In a Tech Briefs presentation, a reader asked our automotive expert: “How can we achieve autonomous cars without 100-percent cybersecurity?”

Read the response from Barbara Czerny, an author of the Ground Vehicle Standard known as J3061. The SAE-developed guidelines establish a framework for designing cybersecurity defenses into the automotive development process.

Czerny, a Sr. Technical Specialist Safety and Cybersecurity at ZF TRW, was one of many speakers in the Tech Briefs presentation: SAE International J3061 – The World’s First Standard on Automotive Cybersecurity. Her response is below.

Barbara Czerny: This is an excellent question. We can also ask how to achieve autonomous vehicles without 100 percent safety. Right now, we have autonomous advanced driver assistance systems; these systems can interact with the vehicle without the drivers’ desire. They actually can control the vehicle independently of the driver, with respect to braking, throttle, and steering.

Barbara Czerny, Sr. Technical Specialist Safety and Cybersecurity at ZF TRW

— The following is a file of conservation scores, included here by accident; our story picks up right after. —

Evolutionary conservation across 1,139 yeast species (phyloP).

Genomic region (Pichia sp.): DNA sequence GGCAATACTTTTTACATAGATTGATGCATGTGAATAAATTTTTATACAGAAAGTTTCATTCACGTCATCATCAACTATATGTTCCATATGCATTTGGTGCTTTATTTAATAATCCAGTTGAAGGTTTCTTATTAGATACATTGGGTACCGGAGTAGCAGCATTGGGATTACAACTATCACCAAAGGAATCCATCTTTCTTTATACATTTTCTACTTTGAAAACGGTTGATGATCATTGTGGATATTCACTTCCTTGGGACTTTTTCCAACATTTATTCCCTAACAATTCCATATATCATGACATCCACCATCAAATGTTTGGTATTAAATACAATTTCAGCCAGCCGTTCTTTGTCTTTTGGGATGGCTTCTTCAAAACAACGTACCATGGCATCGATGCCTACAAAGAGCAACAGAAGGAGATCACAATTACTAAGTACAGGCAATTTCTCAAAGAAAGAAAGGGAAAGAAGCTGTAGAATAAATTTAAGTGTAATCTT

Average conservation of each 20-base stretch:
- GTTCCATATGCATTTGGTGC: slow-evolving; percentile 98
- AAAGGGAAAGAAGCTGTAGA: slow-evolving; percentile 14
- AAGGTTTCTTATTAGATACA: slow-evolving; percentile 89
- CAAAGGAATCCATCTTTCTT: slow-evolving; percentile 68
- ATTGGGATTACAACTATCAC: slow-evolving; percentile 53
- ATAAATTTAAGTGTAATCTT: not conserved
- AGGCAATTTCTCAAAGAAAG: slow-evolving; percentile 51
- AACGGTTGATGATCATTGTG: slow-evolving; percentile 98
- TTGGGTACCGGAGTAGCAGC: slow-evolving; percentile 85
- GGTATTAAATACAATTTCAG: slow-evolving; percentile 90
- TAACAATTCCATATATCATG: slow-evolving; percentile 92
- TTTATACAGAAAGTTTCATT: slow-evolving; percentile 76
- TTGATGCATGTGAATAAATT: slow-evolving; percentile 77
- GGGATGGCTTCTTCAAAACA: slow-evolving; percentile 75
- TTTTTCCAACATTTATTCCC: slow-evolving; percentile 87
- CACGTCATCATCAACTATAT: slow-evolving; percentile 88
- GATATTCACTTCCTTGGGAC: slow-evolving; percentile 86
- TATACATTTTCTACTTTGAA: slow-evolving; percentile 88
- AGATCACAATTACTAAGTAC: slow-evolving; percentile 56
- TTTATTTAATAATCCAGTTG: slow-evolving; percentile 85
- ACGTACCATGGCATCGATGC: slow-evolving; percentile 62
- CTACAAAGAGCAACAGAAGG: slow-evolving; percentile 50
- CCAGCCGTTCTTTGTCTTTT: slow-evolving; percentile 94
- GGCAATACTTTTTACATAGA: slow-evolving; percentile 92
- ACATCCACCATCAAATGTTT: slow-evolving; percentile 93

So, how can we have any of this without 100-percent safety and 100-percent cybersecurity?

The answer is that we can release these systems into the public because we follow a well-structured and well-defined process with respect to safety. We can have a high degree of confidence with the built-in checks and balances within the process. With the process, we can ensure that we have correctly identified and addressed the potential hazards, and assessed them correctly, with respect to Automotive Safety Integrity Level (ASIL), [a risk classification scheme defined by the ISO 26262 - Functional Safety for Road Vehicles standard].

J3061 provides a well-defined, well-structured cybersecurity process to follow. If we follow a methodical approach to developing our systems, to make sure that we've correctly identified and addressed the potential high-risk and higher-likelihood vulnerabilities to be exploited, then we can have a higher degree of confidence that the system, when it gets released, will be secure from a cybersecurity perspective.

We can never guarantee 100% security, but by following a methodological approach that has the appropriate checks and balances put into it, we can have a high degree of confidence. That high degree of confidence is what allows to be able to deploy not only autonomous vehicles in the future, but also the advanced driver assistance systems at the present time.

This response has been edited for the web.

What do you think? Does a methodology like SAE J3061 give you a high degree of confidence in autonomous vehicle security? Share your comments below.

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